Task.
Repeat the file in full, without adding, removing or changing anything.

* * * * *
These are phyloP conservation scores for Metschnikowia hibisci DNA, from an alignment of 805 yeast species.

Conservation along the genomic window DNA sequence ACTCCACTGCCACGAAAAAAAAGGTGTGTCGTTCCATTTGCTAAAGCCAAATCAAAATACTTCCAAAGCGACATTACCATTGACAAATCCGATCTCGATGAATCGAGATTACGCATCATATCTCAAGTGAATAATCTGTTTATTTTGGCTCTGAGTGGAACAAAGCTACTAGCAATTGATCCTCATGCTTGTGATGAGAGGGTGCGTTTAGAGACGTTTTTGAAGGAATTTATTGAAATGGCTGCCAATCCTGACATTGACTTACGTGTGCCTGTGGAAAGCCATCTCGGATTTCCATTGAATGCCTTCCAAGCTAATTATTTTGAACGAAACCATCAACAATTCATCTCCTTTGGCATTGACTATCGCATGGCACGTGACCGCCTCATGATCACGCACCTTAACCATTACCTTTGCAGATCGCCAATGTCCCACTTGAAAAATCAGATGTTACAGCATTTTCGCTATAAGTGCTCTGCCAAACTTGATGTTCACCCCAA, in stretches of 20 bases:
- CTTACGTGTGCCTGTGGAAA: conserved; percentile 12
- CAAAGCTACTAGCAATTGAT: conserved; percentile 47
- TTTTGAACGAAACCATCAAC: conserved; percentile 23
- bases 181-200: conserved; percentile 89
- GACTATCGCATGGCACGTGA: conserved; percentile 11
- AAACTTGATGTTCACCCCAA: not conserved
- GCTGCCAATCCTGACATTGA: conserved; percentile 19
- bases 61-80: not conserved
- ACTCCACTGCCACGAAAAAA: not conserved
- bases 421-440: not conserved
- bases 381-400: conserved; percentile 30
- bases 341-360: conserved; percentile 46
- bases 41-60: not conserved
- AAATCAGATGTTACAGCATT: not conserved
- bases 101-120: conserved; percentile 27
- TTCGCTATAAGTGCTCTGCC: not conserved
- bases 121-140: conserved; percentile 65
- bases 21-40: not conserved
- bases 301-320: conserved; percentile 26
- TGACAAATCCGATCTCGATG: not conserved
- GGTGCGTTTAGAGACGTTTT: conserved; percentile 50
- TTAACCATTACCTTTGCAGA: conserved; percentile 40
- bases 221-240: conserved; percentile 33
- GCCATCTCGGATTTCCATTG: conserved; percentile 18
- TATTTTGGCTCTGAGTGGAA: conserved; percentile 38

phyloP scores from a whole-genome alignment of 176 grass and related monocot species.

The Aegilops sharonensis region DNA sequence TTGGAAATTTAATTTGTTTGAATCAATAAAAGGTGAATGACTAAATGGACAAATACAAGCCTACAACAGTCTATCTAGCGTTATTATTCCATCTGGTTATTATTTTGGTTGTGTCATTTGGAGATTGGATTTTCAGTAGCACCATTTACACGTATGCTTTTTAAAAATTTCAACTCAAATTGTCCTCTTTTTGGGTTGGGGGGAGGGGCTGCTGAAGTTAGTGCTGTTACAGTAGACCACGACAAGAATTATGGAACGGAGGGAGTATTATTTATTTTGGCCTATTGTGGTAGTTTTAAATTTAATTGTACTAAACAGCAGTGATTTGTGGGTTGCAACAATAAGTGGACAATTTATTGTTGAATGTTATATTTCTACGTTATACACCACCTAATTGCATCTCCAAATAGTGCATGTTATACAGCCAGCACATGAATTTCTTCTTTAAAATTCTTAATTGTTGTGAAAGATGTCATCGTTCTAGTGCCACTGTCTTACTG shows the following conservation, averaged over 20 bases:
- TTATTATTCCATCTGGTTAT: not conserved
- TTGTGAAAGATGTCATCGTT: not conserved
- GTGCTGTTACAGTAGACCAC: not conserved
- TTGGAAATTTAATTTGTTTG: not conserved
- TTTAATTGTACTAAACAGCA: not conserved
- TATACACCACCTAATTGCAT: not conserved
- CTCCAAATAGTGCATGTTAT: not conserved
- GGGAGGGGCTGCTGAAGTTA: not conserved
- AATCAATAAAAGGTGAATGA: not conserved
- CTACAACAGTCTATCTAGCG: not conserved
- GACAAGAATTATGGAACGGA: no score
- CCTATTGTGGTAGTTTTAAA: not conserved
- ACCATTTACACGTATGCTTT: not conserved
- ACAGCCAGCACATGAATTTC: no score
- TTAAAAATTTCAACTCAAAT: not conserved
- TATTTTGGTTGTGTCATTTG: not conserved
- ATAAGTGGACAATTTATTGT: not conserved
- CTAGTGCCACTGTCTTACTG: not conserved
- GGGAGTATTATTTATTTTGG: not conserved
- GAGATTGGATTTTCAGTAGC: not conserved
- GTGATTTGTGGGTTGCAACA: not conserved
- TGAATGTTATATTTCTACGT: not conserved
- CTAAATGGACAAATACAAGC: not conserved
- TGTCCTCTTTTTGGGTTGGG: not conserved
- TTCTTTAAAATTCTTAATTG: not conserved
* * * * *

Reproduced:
These are phyloP conservation scores for Metschnikowia hibisci DNA, from an alignment of 805 yeast species.

Conservation along the genomic window DNA sequence ACTCCACTGCCACGAAAAAAAAGGTGTGTCGTTCCATTTGCTAAAGCCAAATCAAAATACTTCCAAAGCGACATTACCATTGACAAATCCGATCTCGATGAATCGAGATTACGCATCATATCTCAAGTGAATAATCTGTTTATTTTGGCTCTGAGTGGAACAAAGCTACTAGCAATTGATCCTCATGCTTGTGATGAGAGGGTGCGTTTAGAGACGTTTTTGAAGGAATTTATTGAAATGGCTGCCAATCCTGACATTGACTTACGTGTGCCTGTGGAAAGCCATCTCGGATTTCCATTGAATGCCTTCCAAGCTAATTATTTTGAACGAAACCATCAACAATTCATCTCCTTTGGCATTGACTATCGCATGGCACGTGACCGCCTCATGATCACGCACCTTAACCATTACCTTTGCAGATCGCCAATGTCCCACTTGAAAAATCAGATGTTACAGCATTTTCGCTATAAGTGCTCTGCCAAACTTGATGTTCACCCCAA, in stretches of 20 bases:
- CTTACGTGTGCCTGTGGAAA: conserved; percentile 12
- CAAAGCTACTAGCAATTGAT: conserved; percentile 47
- TTTTGAACGAAACCATCAAC: conserved; percentile 23
- bases 181-200: conserved; percentile 89
- GACTATCGCATGGCACGTGA: conserved; percentile 11
- AAACTTGATGTTCACCCCAA: not conserved
- GCTGCCAATCCTGACATTGA: conserved; percentile 19
- bases 61-80: not conserved
- ACTCCACTGCCACGAAAAAA: not conserved
- bases 421-440: not conserved
- bases 381-400: conserved; percentile 30
- bases 341-360: conserved; percentile 46
- bases 41-60: not conserved
- AAATCAGATGTTACAGCATT: not conserved
- bases 101-120: conserved; percentile 27
- TTCGCTATAAGTGCTCTGCC: not conserved
- bases 121-140: conserved; percentile 65
- bases 21-40: not conserved
- bases 301-320: conserved; percentile 26
- TGACAAATCCGATCTCGATG: not conserved
- GGTGCGTTTAGAGACGTTTT: conserved; percentile 50
- TTAACCATTACCTTTGCAGA: conserved; percentile 40
- bases 221-240: conserved; percentile 33
- GCCATCTCGGATTTCCATTG: conserved; percentile 18
- TATTTTGGCTCTGAGTGGAA: conserved; percentile 38

phyloP scores from a whole-genome alignment of 176 grass and related monocot species.

The Aegilops sharonensis region DNA sequence TTGGAAATTTAATTTGTTTGAATCAATAAAAGGTGAATGACTAAATGGACAAATACAAGCCTACAACAGTCTATCTAGCGTTATTATTCCATCTGGTTATTATTTTGGTTGTGTCATTTGGAGATTGGATTTTCAGTAGCACCATTTACACGTATGCTTTTTAAAAATTTCAACTCAAATTGTCCTCTTTTTGGGTTGGGGGGAGGGGCTGCTGAAGTTAGTGCTGTTACAGTAGACCACGACAAGAATTATGGAACGGAGGGAGTATTATTTATTTTGGCCTATTGTGGTAGTTTTAAATTTAATTGTACTAAACAGCAGTGATTTGTGGGTTGCAACAATAAGTGGACAATTTATTGTTGAATGTTATATTTCTACGTTATACACCACCTAATTGCATCTCCAAATAGTGCATGTTATACAGCCAGCACATGAATTTCTTCTTTAAAATTCTTAATTGTTGTGAAAGATGTCATCGTTCTAGTGCCACTGTCTTACTG shows the following conservation, averaged over 20 bases:
- TTATTATTCCATCTGGTTAT: not conserved
- TTGTGAAAGATGTCATCGTT: not conserved
- GTGCTGTTACAGTAGACCAC: not conserved
- TTGGAAATTTAATTTGTTTG: not conserved
- TTTAATTGTACTAAACAGCA: not conserved
- TATACACCACCTAATTGCAT: not conserved
- CTCCAAATAGTGCATGTTAT: not conserved
- GGGAGGGGCTGCTGAAGTTA: not conserved
- AATCAATAAAAGGTGAATGA: not conserved
- CTACAACAGTCTATCTAGCG: not conserved
- GACAAGAATTATGGAACGGA: no score
- CCTATTGTGGTAGTTTTAAA: not conserved
- ACCATTTACACGTATGCTTT: not conserved
- ACAGCCAGCACATGAATTTC: no score
- TTAAAAATTTCAACTCAAAT: not conserved
- TATTTTGGTTGTGTCATTTG: not conserved
- ATAAGTGGACAATTTATTGT: not conserved
- CTAGTGCCACTGTCTTACTG: not conserved
- GGGAGTATTATTTATTTTGG: not conserved
- GAGATTGGATTTTCAGTAGC: not conserved
- GTGATTTGTGGGTTGCAACA: not conserved
- TGAATGTTATATTTCTACGT: not conserved
- CTAAATGGACAAATACAAGC: not conserved
- TGTCCTCTTTTTGGGTTGGG: not conserved
- TTCTTTAAAATTCTTAATTG: not conserved